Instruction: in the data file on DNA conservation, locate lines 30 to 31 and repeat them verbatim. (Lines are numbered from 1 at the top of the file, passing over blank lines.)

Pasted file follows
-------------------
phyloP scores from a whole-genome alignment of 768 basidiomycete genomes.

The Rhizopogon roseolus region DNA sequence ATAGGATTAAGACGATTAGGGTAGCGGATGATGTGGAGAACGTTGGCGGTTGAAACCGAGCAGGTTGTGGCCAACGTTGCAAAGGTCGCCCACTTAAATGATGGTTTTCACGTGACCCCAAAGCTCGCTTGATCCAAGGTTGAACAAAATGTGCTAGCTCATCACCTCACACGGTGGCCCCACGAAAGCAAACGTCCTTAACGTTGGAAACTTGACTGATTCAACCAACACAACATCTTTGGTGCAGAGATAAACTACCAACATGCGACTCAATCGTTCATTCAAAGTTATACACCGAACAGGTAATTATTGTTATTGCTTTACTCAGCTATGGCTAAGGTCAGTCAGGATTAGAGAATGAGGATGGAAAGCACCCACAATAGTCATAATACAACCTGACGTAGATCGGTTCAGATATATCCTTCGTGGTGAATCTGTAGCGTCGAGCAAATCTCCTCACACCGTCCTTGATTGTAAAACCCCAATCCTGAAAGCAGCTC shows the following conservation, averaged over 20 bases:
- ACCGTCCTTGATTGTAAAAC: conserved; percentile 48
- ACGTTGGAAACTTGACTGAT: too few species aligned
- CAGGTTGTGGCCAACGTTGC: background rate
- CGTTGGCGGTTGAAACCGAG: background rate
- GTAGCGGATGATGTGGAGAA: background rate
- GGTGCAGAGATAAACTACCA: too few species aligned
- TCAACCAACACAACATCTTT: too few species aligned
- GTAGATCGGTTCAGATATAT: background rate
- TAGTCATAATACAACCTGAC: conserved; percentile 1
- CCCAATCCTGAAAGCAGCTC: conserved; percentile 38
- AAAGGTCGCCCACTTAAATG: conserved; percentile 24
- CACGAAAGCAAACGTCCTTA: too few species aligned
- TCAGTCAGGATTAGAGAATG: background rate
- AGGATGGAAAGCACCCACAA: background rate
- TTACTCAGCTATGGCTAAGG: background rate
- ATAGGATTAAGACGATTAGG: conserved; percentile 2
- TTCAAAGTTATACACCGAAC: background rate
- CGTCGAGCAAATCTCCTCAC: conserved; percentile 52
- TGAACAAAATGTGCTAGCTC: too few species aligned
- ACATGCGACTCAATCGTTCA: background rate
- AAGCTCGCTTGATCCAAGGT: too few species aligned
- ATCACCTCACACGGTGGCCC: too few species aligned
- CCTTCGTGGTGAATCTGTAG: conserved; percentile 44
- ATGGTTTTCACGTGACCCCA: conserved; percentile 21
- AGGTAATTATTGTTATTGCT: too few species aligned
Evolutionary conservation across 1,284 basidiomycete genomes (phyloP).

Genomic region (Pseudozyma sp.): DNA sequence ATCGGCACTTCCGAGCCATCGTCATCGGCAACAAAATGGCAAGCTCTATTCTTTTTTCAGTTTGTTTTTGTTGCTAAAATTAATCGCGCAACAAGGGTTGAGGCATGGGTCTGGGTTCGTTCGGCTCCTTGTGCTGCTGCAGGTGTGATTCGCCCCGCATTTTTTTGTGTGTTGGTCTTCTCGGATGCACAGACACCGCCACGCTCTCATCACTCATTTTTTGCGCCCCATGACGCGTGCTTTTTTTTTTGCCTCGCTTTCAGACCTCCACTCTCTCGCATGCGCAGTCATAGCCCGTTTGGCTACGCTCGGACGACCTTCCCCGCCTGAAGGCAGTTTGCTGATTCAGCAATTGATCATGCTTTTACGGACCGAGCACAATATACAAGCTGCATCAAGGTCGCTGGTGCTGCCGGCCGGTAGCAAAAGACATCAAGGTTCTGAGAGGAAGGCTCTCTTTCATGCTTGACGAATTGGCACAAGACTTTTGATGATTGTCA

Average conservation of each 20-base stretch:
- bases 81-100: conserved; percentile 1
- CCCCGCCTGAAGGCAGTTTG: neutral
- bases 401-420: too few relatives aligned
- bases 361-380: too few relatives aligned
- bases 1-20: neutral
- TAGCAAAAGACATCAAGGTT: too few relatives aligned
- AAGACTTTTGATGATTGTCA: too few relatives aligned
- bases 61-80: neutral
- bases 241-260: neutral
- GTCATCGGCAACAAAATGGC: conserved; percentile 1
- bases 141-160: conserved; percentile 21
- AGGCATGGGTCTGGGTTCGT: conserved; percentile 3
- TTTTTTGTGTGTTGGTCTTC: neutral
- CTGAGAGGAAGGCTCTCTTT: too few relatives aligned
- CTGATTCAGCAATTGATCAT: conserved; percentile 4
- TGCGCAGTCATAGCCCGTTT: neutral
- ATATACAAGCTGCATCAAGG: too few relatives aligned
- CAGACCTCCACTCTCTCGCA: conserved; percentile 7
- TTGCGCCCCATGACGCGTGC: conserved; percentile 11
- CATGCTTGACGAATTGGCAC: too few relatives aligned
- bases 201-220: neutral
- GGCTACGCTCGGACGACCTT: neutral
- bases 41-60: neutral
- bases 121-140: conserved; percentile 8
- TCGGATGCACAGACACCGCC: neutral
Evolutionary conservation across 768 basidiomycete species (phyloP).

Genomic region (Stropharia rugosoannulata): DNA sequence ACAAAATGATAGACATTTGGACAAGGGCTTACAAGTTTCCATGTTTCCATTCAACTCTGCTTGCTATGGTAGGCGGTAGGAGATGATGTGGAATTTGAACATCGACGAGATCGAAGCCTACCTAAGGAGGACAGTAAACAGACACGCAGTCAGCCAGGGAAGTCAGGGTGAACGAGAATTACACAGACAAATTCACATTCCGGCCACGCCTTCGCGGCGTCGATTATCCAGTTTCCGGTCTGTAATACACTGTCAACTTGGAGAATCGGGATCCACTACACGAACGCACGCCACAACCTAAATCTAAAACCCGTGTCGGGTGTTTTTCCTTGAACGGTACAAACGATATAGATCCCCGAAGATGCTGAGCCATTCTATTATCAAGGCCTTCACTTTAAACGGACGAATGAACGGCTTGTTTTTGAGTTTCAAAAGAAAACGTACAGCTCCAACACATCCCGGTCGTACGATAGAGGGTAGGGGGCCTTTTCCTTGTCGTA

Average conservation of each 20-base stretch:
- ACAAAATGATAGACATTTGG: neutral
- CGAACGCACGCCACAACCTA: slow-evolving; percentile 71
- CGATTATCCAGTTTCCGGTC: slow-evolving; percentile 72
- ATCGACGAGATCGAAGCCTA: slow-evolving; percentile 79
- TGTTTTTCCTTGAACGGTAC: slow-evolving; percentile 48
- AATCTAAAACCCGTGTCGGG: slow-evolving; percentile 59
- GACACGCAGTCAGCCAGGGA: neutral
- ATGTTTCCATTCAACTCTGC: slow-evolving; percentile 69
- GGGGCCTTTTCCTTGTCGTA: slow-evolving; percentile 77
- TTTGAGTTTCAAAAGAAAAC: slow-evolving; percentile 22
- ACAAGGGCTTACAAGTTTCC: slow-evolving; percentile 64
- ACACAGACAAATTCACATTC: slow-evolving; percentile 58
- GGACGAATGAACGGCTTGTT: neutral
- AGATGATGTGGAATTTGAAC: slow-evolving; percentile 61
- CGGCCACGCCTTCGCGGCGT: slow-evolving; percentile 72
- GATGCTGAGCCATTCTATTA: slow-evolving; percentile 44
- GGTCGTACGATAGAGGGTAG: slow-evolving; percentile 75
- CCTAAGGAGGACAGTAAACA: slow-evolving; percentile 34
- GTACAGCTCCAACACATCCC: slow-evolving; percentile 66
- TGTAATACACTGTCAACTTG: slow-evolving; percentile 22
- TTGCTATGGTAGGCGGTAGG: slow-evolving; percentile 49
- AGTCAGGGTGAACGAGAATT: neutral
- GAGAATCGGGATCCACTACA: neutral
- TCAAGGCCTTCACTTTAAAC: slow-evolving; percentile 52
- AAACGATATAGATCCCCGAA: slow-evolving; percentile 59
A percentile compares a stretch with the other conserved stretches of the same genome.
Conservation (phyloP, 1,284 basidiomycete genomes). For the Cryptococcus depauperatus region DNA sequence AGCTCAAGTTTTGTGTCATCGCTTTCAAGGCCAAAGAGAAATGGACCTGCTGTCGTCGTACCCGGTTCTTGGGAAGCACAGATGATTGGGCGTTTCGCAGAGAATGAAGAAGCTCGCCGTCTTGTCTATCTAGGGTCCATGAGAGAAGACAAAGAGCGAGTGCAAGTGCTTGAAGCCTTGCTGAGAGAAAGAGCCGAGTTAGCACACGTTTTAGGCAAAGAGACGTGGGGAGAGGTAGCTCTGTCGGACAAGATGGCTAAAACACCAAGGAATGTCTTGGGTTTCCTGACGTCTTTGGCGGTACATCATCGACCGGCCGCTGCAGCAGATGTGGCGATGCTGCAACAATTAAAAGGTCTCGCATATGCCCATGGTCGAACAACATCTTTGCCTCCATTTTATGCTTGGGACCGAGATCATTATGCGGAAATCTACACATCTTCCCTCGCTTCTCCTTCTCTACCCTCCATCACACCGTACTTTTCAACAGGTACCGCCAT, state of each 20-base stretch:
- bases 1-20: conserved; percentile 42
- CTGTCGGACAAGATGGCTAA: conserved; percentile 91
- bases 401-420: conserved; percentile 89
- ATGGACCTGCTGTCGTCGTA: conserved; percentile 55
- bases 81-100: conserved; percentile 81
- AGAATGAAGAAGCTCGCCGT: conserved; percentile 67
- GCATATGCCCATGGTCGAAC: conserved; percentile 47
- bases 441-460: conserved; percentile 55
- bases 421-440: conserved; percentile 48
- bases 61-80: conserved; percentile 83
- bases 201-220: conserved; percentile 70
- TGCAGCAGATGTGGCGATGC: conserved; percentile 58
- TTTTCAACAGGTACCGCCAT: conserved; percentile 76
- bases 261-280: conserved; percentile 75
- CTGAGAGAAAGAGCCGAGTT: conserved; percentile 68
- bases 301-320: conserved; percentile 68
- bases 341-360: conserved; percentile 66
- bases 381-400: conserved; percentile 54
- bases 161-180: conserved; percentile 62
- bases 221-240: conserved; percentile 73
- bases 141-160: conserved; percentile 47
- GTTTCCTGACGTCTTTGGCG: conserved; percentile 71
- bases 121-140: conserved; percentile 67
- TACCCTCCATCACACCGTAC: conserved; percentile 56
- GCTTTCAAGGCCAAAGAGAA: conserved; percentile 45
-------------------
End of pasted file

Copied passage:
Average conservation of each 20-base stretch:
- bases 81-100: conserved; percentile 1